A Few Educational Experiences I Wish My Kids Didn’t Have – Now

The Blue Skunk Blog by Doug Johnson is one of my favorite blogs to read. He’s done it again (although I somehow missed this when it was first published.) 15 Educational Experiences My Granddaughter Won’t Have is an amusing list of changes that need to happen to education. Doug is hoping his new granddaughter won’t experience them.

I don’t disagree with any of them. They are spot on: no textbooks, real-time communication, personally differentiated curriculum, no desk time in rows, worksheets, standardized tests, etc.

I just wish we didn’t need to wait so long. My kids are in school now.Here are some things I’ve seen this year that I would like to have disappear from their experience:

  1. Pre-printed worksheets straight from the publisher
  2. Computer graded bubble tests (seriously? bubble tests still exist in classrooms? I thought those were LONG gone.)
  3. Textbooks that are 10+ years old.
  4. Classes that rely on text and include very little for the visual learner – who now make up over 60% of the generation born with the internet.
  5. Classes that teach current events using only newspapers. (Don’t get me wrong – we get 2 print papers delivered to our house every day. But geez… you can’t just read the newspaper!)
  6. Punishment for “copying” a worksheet. Have you ever heard of collaboration? Oh – how about ditching the worksheet and going for something a little more interesting.
  7. Phones kept off during the day. Kids can’t use the computers in their pockets, such as a $1.99 graphing calculator on a phone – instead have to carry around a separate $100 calculator.
  8. Computer labs. Come on, people, it’s time to let the kids have access. Every teacher I’ve talked to who works in a school with 1:1 access says it has CHANGED their teacher dramatically for the better.
  9. Online textbooks that really are just pdfs online. Please – come on you techies (and I am one) let’s get more creative. That’s what I’m working on.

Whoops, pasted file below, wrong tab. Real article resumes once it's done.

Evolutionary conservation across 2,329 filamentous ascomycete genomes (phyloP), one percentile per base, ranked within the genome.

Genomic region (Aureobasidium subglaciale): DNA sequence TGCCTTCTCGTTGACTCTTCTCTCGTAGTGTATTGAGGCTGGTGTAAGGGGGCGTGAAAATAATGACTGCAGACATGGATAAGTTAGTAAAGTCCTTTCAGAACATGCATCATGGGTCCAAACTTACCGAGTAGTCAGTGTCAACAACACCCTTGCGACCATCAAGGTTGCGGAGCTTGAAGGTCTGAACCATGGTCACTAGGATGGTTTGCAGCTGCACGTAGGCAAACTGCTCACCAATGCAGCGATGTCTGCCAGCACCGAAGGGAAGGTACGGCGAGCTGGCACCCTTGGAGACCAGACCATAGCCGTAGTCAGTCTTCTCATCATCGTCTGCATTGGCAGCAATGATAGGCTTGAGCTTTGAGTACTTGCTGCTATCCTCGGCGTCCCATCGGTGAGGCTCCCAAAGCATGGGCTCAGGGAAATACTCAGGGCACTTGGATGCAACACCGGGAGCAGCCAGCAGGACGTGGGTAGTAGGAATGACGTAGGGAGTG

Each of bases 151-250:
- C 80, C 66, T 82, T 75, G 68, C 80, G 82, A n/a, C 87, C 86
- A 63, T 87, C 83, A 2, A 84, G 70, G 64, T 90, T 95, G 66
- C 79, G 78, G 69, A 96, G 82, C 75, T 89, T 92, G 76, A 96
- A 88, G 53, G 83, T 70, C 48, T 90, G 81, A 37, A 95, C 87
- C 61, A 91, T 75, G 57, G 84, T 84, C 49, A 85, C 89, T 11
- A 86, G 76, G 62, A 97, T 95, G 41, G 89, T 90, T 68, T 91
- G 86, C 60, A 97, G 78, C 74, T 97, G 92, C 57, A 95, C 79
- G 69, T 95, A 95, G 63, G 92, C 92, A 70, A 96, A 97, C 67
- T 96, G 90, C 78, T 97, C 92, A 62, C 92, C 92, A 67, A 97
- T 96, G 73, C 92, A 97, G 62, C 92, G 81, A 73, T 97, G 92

10. Refusal to acknowledge and work with varied learning styles. Just because you learn one way doesn’t mean your kids have to learn that way. Some kids really do need to move. Some need it visually. Assessments should also reflect various learning styles, not just yours.
  11. Google Apps but no tools. How do you expect the kids to take advantage of the great things Google Apps can do if they don’t have access to a computer?
  12. Being afraid of change. Many of the classes, texts, curriculum look eerily similar to what I had back in the 70s. If I did my job like I did even in the 90s (heck, my job didn’t even exist 5 years ago!) I’d be in big trouble.
  13. Not talking to parents. Just because I’m a parent and not in the classroom doesn’t mean I know nothing. First of all, I was in a classroom — and 20 years ago, I was doing many of the things I strive for now (differentiating teaching, project based learning, no computerized tests, and more.) Yet, often when I ask a question about using technology or meeting different learning styles, I’m given a polite “You’re just a parent and you obviously have no idea what your’e talking about” look and dismissed. (Thank goodness this isn’t always the case. For the teachers who do not treat me that way, thank you from the bottom of my heart.)
  14. Thinking it’s someone else’s job to teach digital literacy and responsibility. It’s all of our jobs. I’m doing it as a parent. Why isn’t the school doing it’s part?
  15. The line, “We’re preparing them for college.” Really? Shouldn’t we really be preparing them for life?

Phew. Sorry. Got on a bit of a rant. My apologies to the wonderful teachers that my kids have who do not exemplify the things above. I just wish the system could change so this things could go away.

Kids are Test Data

I’ve blogged before about my strong dislike for standardized testing and treating kids as numbers. But, since I am just a parent, my voice doesn’t seem to count for much. District staff dismiss my concerns because I don’t know enough (they think) and tell me not to worry about my kids’ scores. But they sure do worry about the scores!  Everything is seen through the lens of test scores: the achievement gap, funding, class placement, graduation rates, curriculum, etc.

Thank goodness for teacher bloggers like Pernille Ripp and Larry Ferlazzo who reacted to a recently posted video by Alfie Kohn in which a high school student is “prepped” for a high stakes standardized test.  (I am not going to post the video here. You can see it by linking to either of the posts linked above.)

The comments have eloquently stated their feelings about these tests, and I agree. My son attends a school where they do very little testing — only one test a year starting in 6th grade. I can so readily see the difference when the teachers don’t have to teach to the test.

In a recent meeting with World Language teachers (I’m a parent rep on a district curriculum committee), they discussed how they’d like to incorporate online learning more, but the labs are so frequently booked with testing. (The obvious solution is a 1:1 or BYOD set up.) At my daughter’s high school, the kids who aren’t taking the tests don’t go to school during testing time. Something is also wrong with that picture….

Numbers and data shouldn’t drive education. Students should.